Spouses may have questions about the law and how to divide property at the end of a marriage. Family law can be complicated, and understanding the law, as well as your options, is an important first step. This article contains information for those who were legally married.
Matrimonial property refers to all property that accumulates during a marriage. The property can be jointly owned, or can be owned by one spouse. When couples divorce, matrimonial property is usually divided equally between the spouses. Most of the time, property and debt and divided 50/50. Some property may be exempt, whereas you may be able to share other property on something other than a 50/50 basis.
In Alberta, the Matrimonial Property Act governs how property will be divided if a marriage breaks down. It applies only to those who have been legally married, and it gives couples the option of determining their own property settlement rather that going to court. When it comes to dividing matrimonial property, the Act doesn’t use “fault” to evaluate each spouse’s entitlement.
Married couples can enter into agreements about how property will be divided should their marriage end. Such agreements can be made at any time during the relationship, including after separation; however, the agreement must fulfill the requirements of the Matrimonial Property Act. This ensures that it is enforceable.
There are various types of property agreements, from those a couple may determine themselves, to mediation, collaborative family law and court. For the purposes of this article, we will assume that you and your spouse have come to a settlement agreement yourselves.
If you and your spouse have a pre-existing agreement outlining division of property, follow these steps.
- Make a list of all the property you own.
Include property and assets you owned prior to your marriage, during your marriage and after your separation. Include when you got the property and what you paid for it. Also be sure to include any property located outside Alberta. If you’re negotiating your own agreement, you can choose a date with your spouse: any property or debt acquired after that date can be excluded, provided that you both agree.
- Value the property.
Property values change over time. For example, your house or vehicle may not be worth what it was a year ago. A judge will divide property based on the value of the property at the time of trial. However, if you and your spouse are determining your settlement agreement on your own, you can choose a date on which you both agree. Many couples choose to use the value at the time of separation.To determine the value of bank accounts, investments, mortgages, credit cards or loans, look to your statements. You can use appraisals to determine the value of real estate. To assess the value of vehicles or furniture, look to similar items offered for sale.
- Share your property and financial information with your spouse.
This is called providing financial disclosure. Even if you own property with someone else, or if the property is outside Alberta, you must let your spouse know. You also have to share information about any property you’ve sold or given away in the last year. The most common way to do this is through a Notice to Disclose.
- Sort all the property into categories based on the Matrimonial Property Act.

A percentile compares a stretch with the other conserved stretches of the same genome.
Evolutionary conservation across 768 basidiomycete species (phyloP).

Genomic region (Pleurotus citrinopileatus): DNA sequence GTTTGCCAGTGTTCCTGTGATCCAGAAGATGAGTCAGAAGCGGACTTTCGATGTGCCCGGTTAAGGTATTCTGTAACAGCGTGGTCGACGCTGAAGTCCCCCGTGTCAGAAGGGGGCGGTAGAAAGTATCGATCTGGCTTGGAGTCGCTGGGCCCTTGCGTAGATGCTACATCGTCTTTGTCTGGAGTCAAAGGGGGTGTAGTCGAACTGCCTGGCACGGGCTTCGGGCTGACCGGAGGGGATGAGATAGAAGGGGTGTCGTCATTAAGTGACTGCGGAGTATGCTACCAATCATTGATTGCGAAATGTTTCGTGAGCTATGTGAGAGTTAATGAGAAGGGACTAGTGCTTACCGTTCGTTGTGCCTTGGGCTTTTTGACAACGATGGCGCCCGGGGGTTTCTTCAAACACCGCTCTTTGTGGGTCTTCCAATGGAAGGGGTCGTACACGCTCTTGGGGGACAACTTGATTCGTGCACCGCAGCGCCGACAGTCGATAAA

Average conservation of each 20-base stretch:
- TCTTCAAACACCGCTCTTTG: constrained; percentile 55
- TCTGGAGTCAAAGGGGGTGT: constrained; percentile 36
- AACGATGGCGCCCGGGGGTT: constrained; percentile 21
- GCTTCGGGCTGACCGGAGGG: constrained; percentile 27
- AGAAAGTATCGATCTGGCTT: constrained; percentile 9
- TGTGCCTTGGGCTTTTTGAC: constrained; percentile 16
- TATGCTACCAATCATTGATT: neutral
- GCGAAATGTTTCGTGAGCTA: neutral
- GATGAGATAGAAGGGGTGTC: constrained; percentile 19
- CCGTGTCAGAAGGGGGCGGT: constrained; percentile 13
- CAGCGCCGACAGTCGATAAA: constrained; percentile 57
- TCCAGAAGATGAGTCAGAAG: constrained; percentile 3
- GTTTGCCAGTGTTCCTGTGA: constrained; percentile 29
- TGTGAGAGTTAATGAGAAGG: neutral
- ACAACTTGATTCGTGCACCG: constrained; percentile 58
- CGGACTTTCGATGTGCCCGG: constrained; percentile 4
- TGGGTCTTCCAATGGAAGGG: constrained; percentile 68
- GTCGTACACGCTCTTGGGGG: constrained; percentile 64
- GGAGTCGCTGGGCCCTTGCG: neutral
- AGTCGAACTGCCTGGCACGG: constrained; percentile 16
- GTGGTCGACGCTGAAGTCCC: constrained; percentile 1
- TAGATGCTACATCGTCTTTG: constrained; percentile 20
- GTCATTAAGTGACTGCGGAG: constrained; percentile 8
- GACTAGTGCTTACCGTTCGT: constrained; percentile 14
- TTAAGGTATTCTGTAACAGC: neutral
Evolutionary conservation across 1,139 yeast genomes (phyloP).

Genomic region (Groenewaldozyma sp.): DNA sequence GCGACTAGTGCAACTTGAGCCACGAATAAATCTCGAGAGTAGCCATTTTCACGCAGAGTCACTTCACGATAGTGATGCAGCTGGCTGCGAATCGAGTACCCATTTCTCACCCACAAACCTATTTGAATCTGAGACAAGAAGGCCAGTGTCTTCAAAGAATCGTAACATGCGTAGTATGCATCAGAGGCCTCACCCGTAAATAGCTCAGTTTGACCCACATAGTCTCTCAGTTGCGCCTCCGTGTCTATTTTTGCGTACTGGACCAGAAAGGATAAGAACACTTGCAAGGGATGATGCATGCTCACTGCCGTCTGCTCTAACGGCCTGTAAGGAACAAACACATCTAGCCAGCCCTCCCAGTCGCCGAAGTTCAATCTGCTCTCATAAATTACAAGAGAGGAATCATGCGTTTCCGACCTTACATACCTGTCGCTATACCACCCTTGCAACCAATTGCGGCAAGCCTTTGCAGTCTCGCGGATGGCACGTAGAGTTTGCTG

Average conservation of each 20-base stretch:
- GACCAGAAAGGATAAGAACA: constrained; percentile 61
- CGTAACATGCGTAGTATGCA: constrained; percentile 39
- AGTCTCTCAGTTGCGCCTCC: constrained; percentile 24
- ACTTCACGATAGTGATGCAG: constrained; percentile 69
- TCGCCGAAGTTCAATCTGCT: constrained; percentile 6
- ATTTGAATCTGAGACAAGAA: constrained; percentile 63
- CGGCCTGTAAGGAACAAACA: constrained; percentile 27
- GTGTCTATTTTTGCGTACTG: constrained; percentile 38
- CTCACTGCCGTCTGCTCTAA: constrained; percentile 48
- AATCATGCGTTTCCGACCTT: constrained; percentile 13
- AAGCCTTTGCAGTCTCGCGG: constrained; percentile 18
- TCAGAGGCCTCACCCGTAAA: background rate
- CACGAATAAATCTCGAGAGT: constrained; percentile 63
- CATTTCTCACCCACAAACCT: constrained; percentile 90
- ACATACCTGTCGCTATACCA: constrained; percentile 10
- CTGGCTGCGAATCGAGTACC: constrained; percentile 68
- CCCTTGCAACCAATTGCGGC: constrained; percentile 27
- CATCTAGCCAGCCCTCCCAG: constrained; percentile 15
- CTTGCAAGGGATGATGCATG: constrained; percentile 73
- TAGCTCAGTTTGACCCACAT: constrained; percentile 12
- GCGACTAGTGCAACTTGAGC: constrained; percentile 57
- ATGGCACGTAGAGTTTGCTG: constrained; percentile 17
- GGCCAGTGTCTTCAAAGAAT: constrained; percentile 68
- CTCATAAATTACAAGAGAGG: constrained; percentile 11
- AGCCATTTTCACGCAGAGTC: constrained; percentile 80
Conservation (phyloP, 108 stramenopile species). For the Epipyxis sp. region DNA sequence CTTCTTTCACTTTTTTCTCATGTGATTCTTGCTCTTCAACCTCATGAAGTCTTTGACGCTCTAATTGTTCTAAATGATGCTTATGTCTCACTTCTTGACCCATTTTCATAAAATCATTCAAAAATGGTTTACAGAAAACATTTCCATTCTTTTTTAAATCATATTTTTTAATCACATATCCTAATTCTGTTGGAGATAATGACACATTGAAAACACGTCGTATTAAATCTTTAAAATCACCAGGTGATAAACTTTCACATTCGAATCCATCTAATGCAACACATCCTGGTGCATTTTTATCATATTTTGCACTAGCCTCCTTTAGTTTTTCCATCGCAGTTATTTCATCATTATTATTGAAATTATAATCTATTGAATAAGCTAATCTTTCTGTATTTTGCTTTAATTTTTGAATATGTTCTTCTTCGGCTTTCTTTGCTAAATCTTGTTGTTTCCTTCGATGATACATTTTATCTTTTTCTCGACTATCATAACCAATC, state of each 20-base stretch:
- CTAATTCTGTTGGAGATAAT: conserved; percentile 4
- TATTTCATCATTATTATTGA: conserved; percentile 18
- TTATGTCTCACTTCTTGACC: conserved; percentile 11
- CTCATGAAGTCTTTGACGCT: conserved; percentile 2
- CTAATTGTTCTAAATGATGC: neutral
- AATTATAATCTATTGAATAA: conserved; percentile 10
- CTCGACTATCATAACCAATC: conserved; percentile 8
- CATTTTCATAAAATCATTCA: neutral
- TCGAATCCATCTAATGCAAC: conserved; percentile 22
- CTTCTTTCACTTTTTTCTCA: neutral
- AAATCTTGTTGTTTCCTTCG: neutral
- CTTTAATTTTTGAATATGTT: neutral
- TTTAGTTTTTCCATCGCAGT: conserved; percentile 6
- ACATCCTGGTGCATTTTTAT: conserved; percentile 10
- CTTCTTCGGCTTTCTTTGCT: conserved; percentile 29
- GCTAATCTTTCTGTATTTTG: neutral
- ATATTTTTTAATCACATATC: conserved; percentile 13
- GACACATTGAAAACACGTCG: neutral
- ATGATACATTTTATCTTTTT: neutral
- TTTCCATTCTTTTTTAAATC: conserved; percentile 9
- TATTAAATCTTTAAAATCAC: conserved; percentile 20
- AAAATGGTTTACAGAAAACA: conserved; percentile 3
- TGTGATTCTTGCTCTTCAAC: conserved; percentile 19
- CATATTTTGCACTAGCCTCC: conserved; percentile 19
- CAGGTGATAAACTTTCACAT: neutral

- Do the calculations.
The intent of the Matrimonial Property Act is to divide property and assets fairly between both spouses.
- Determine how property will be divided.
Often, one party will want particular items the other party doesn’t. This is a good starting place when deciding what will be divided or sold, as well as how to share any proceeds or deal with any losses. Assets should be divided so that each spouse holds property whose value is close to the value of property held by the other spouse. Where any inequality exists, one spouse will often pay the other to balance the division.
Once you and your spouse have come to an agreement, you need to ensure that it is enforceable. This means that you and your spouse must each meet with a separate lawyer and acknowledge that
- you are aware of the nature and the effect of the agreement
- you are willing to give up possible future claims to the other partner’s property
- you are executing the agreement freely and voluntarily, and not being pressured into signing
Lift Legal can draw up a contract that provides the details of your property agreement. This contract may be called a Separation Agreement, a Separation Contract, a Divorce and Property Contract, or Minutes of Settlement.
You and your spouse must each have independent legal advice regarding the agreement for division of property: after reviewing the contract with you, each lawyer will sign a certificate of independent legal advice. Your lawyer will also tell you what rights you have under the Matrimonial Property Act and what rights you can contract away.
Property division is complicated. Consult with the Lift Legal team of family lawyers. We’ll work to protect your rights, help you understand what rights you may or may not be giving up, and ensure that the prepared contract is legally binding.
The information on this blog and website is provided by Lift Legal for educational purposes only. It is intended to give readers a general understanding of the law, not to provide specific legal advice. Information contained in these pages should not be used in place of competent legal advice from a licensed, practising lawyer in Alberta. Furthermore, by using this blog and website, you understand that no lawyer-client relationship exists between you and Lift Legal.